Sasseta is a typical Ligurian mountain village in the valleys behind the Cinque Terre, 55 people live here including me and my family and the surrounding area is called Zignago that has a community of 550 which covers an area of 2785 km, made up of rural farmland and woodland.
Sometimes Italy feels quite densely populated due to the geography of the land and many people live in the sprawling towns on the flat or as near to the coast as possible but right here in the mountains life slows down, less people want to live so remote and there is more space and fresh air even though the neighbouring wild boar can be pretty annoying!
I really enjoy painting the colours of the countryside in winter, so many reds, pinks and greys find their way onto the palette and with the recent mild weather the trees still have most of their orange autumn leaves still on the branches.
April 25th is a national Italian holiday commemorating the end of the second world war and the end of Nazi and Facist occupation of the North of Italy. Today is the 70th Anniversary. The liberation put an end to twenty years of fascist dictatorship and five years of brutal war. Now I am glad to walk peacefully through the landscape but today I remember what our countries and the Partisans who fought here had to go through first so we could live in Sasseta, a small village at the base of the Ligurian Appenines.
The worst conditions and fighting took place in mountainous areas like this where the Gothic line was drawn. Resources were scarce and living conditions were difficult. Many soldiers both English and American came to these mountians for refuge, relying on the locals for support and supplies while sleeping in abandoned farms and farmhouses as they fought with the Partisans against the Germans. There were no roads in those days, only narrow mule tracks that confused the Germans who were used to broader fighting grounds, infact many were killed in a battle nearby due to their more agile enemies. There is still a group of old Partisans who come to Sasseta to remember this day, each bringing their story to tell. How many innocent victims for freedom and justice.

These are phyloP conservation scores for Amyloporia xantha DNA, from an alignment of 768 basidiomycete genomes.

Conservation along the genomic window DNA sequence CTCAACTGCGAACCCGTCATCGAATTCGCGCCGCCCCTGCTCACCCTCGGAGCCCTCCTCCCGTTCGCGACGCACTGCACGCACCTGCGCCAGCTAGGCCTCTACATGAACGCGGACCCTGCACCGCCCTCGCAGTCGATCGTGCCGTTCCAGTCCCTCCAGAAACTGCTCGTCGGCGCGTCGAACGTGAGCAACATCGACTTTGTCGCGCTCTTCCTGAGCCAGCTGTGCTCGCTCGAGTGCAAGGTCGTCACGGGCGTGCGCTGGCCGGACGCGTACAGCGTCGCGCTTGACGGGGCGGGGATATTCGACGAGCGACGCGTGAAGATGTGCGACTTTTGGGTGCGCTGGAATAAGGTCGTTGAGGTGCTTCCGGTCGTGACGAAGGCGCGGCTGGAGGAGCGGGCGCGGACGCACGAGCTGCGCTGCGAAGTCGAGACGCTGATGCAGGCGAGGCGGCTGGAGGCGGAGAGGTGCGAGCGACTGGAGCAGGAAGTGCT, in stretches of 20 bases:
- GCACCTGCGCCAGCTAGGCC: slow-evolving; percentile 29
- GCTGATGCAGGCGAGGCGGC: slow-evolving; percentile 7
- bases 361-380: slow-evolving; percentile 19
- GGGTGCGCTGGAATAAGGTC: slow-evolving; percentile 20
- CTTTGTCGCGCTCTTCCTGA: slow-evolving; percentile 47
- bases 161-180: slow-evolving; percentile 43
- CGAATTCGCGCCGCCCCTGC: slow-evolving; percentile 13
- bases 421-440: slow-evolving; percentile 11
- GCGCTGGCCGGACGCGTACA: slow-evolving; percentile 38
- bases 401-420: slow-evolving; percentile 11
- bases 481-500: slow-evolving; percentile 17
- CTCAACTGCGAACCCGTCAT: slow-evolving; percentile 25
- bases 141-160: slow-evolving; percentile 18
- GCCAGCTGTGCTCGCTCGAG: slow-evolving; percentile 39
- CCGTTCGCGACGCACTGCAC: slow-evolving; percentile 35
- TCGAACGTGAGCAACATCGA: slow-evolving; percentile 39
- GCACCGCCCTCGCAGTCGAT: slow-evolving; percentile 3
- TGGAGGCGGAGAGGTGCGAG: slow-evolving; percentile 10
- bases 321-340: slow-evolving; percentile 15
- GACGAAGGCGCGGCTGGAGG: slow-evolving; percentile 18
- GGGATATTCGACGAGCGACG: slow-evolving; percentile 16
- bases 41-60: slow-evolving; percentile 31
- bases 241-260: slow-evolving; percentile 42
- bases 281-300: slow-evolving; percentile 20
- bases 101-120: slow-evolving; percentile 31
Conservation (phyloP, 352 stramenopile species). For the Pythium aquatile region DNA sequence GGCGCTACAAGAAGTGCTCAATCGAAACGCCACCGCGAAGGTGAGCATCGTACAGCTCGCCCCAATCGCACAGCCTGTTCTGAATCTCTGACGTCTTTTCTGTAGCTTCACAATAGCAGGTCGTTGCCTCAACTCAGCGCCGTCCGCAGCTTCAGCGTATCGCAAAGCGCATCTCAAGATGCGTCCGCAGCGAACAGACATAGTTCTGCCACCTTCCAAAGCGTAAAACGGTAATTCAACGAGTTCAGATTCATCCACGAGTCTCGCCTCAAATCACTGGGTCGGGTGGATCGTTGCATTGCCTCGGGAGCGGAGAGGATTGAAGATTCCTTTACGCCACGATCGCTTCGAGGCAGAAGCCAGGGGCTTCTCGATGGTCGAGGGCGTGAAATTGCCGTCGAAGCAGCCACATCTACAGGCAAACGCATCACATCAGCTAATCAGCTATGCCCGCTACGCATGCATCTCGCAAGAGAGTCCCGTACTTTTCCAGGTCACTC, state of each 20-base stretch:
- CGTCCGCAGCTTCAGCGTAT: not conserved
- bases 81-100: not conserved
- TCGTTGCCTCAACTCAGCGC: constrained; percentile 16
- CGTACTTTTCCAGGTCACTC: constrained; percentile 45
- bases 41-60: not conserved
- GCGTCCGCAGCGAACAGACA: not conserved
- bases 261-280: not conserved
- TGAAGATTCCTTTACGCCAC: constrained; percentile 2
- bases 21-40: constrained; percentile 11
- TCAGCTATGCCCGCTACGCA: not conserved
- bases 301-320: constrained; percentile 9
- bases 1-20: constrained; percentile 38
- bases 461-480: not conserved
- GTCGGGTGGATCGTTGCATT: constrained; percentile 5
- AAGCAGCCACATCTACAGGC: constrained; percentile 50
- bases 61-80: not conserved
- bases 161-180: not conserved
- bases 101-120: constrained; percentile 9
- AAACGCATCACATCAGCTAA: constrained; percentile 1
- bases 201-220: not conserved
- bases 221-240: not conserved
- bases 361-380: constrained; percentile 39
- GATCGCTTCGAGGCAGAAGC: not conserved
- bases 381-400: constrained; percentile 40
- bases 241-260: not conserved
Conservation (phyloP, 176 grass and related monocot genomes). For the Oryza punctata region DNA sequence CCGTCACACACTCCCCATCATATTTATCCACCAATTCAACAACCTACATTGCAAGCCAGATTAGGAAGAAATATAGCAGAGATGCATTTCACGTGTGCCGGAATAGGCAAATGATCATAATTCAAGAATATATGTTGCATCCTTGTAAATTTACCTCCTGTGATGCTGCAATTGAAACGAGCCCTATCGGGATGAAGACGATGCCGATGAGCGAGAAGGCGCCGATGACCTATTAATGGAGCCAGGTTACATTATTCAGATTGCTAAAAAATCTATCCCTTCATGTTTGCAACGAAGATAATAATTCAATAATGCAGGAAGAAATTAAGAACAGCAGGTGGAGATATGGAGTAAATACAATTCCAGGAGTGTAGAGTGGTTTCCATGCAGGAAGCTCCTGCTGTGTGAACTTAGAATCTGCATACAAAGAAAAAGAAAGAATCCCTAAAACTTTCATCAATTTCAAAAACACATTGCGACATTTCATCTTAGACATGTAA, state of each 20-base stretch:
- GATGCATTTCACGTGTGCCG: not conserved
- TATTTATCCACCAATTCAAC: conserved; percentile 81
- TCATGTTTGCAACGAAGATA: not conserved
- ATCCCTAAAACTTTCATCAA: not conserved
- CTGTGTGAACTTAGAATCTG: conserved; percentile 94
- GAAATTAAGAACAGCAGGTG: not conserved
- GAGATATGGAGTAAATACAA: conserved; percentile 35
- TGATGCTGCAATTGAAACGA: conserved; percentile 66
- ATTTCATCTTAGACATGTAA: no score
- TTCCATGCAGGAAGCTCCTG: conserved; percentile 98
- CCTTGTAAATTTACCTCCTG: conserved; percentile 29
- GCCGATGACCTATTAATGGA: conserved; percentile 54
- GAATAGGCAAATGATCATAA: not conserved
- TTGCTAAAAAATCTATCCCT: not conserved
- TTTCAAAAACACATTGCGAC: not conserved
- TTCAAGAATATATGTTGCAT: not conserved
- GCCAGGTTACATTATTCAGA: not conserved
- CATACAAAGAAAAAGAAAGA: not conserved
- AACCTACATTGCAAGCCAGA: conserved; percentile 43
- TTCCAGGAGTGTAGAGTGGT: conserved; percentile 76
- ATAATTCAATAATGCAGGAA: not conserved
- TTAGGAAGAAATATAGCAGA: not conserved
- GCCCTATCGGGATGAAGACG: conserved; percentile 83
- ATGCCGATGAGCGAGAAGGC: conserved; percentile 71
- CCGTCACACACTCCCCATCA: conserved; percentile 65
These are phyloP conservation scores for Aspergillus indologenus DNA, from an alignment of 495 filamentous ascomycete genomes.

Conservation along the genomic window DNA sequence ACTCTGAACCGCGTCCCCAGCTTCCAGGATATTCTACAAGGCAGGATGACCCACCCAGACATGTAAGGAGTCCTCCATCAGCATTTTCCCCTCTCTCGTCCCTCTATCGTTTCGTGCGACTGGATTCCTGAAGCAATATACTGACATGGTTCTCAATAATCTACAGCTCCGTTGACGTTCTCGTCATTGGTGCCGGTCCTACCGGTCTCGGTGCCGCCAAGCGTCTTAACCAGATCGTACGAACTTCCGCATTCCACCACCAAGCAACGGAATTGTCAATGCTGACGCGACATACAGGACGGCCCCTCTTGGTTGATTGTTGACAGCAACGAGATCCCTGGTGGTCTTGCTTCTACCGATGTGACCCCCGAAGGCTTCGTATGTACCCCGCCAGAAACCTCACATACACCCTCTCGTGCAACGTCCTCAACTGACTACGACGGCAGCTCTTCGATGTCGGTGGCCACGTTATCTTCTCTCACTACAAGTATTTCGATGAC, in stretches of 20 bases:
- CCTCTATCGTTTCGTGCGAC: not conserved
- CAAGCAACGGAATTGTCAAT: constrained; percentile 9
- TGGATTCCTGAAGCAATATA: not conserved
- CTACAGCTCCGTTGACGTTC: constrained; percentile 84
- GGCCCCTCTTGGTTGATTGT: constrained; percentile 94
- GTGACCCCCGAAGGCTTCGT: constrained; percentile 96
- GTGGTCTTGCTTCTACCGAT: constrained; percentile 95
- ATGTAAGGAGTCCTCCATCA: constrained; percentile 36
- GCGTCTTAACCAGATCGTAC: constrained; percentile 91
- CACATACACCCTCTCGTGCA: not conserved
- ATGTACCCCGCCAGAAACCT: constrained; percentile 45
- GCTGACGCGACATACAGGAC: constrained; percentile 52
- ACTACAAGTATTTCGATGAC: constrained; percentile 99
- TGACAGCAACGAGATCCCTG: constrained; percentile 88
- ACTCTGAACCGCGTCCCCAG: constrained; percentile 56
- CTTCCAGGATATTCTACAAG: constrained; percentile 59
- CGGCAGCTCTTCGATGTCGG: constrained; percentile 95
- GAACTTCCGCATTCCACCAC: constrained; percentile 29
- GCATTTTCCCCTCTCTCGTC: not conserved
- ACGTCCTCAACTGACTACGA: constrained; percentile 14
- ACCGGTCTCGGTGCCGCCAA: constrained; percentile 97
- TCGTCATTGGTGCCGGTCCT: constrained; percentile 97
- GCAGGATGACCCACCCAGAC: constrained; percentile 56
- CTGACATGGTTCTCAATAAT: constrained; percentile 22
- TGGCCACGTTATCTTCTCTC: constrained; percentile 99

A couple of years ago a lady from Sasseta bought her grandchild to my daughters birthday party at my house, she said the last time she came here it was to hide during German round up raids seventy years ago. This is a painting of the ‘modern’ road that now leads to our house were we can drive up and down whenever and wherever we want, how times have changed!